The title of filmmaker Victor Kanefsky’s Art Bastard carries a double meaning. As a child, once Robert Cenedella discovered that he was the product of an affair between his mother and an old boyfriend, rather than the father who raised him, he says he felt like an outsider in his own family. But this “bastard” status also extends to his professional career as an artist. Even as abstract expressionism and pop art ruled the day in the 1960s, Cenedella refused to be pigeonholed as a purveyor of any particular art-world trend, remaining steadfastly committed to his own deeply personal, socially aware, and ironic brand of satirical and fantastical artistry.
This attitude has led him to many clashes with members of the art establishment. At one point in the documentary, Ed McCormack, managing editor of the Gallery & Studio journal, exasperatedly calls Cenedella a “pain in the ass” for one time having sent him an incendiary advertisement—a reproduction of a Mark Rothko painting with “bullshit” scrawled on it—that put him in a difficult position professionally. But such is the film’s adulatory context that the act is seen not as an obnoxious provocation, but a reflection of Cenedella’s absolute integrity to his own prickly vision.
Robert Cenedella exudes humility even as he sounds off against the societal forces that anger him and fuel his work.
The doc is in large part a first-person chronicle of Cenedella’s life, with the artist himself talking about everything from his personal and academic struggles, to his close attachment to George Grosz, a beloved mentor who he feels has never gotten his due as an artist, to the years in the 1960s and ’70s in which he mostly stopped painting to work at an ad agency. But Art Bastard takes a few detours from its overall biographical thrust to cast a few askance glances at the art world—one that, according to the film, has become beholden more to money and status than actual art. Though Cenedella voices some of these criticisms himself, Kanefsky features many other talking heads—journalists, critics, and academics—to strengthen this thread and thereby increase the aura it tries to create around its subject of an unapologetic rebel.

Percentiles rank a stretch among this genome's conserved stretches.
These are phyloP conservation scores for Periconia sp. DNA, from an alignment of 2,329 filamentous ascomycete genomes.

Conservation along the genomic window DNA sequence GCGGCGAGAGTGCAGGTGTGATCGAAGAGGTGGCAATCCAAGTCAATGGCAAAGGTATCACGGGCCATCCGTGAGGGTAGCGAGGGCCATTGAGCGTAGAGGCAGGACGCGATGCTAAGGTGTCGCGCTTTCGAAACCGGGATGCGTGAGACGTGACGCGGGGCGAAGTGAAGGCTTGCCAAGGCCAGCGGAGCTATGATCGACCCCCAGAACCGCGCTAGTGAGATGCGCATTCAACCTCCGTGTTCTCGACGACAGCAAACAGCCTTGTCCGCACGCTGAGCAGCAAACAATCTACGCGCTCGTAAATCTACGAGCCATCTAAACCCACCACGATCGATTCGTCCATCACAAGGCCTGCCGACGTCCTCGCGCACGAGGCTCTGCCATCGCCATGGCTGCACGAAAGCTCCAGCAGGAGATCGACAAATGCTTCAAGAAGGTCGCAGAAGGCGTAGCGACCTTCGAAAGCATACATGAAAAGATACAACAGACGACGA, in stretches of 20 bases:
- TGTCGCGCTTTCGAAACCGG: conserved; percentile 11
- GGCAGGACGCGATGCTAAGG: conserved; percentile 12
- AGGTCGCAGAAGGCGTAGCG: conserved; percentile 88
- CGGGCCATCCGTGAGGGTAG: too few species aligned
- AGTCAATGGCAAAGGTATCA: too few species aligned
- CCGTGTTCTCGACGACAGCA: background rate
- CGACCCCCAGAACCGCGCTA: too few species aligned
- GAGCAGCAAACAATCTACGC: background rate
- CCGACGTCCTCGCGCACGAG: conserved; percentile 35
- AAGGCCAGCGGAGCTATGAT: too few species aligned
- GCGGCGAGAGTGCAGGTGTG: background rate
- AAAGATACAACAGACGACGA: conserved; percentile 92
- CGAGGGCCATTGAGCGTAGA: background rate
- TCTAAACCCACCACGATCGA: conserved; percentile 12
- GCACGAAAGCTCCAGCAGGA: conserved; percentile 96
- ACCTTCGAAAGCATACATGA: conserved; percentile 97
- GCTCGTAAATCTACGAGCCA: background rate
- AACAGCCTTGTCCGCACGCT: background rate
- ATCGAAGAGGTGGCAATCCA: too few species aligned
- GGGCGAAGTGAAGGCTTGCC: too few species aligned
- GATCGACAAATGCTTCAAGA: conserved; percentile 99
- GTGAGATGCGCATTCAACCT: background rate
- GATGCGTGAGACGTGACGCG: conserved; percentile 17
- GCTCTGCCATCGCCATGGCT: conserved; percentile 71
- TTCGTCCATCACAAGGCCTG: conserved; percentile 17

This tack risks turning the film into a hagiography. A more evenhanded perspective might have recognized the childishness as well as the badassery in Cenedella removing writer Peter Kaminsky from his painting “Le Cirque—The First Generation” out of revenge for Kaminsky not mentioning the portrait in his New York magazine article about the famous restaurant (Cenedella replaced him with none other than Philip Roth). Nevertheless, Art Bastard’s knockout punch lies in Cenedella himself. A genuinely magnetic and forthright presence, he exudes a bracing sense of humility even as he sounds off against the societal forces that anger him and fuel his work.
Cenedella seems like the kind of down-to-earth individual you’d happily grab a drink with, which makes sense given the easily comprehensible yet intellectually stimulating and visually dazzling paintings he’s drawn over the years. As an artist and a human, he’s more interested in reaching people and responding to the world around him than in fame or money—which isn’t to say he compromises his art for the sake of accessibility. He is who he is, and Cenedella’s own impassioned yet affable personality doesn’t need Kanefsky’s overawed, insistent attempts to celebrate his proudly rebellious side.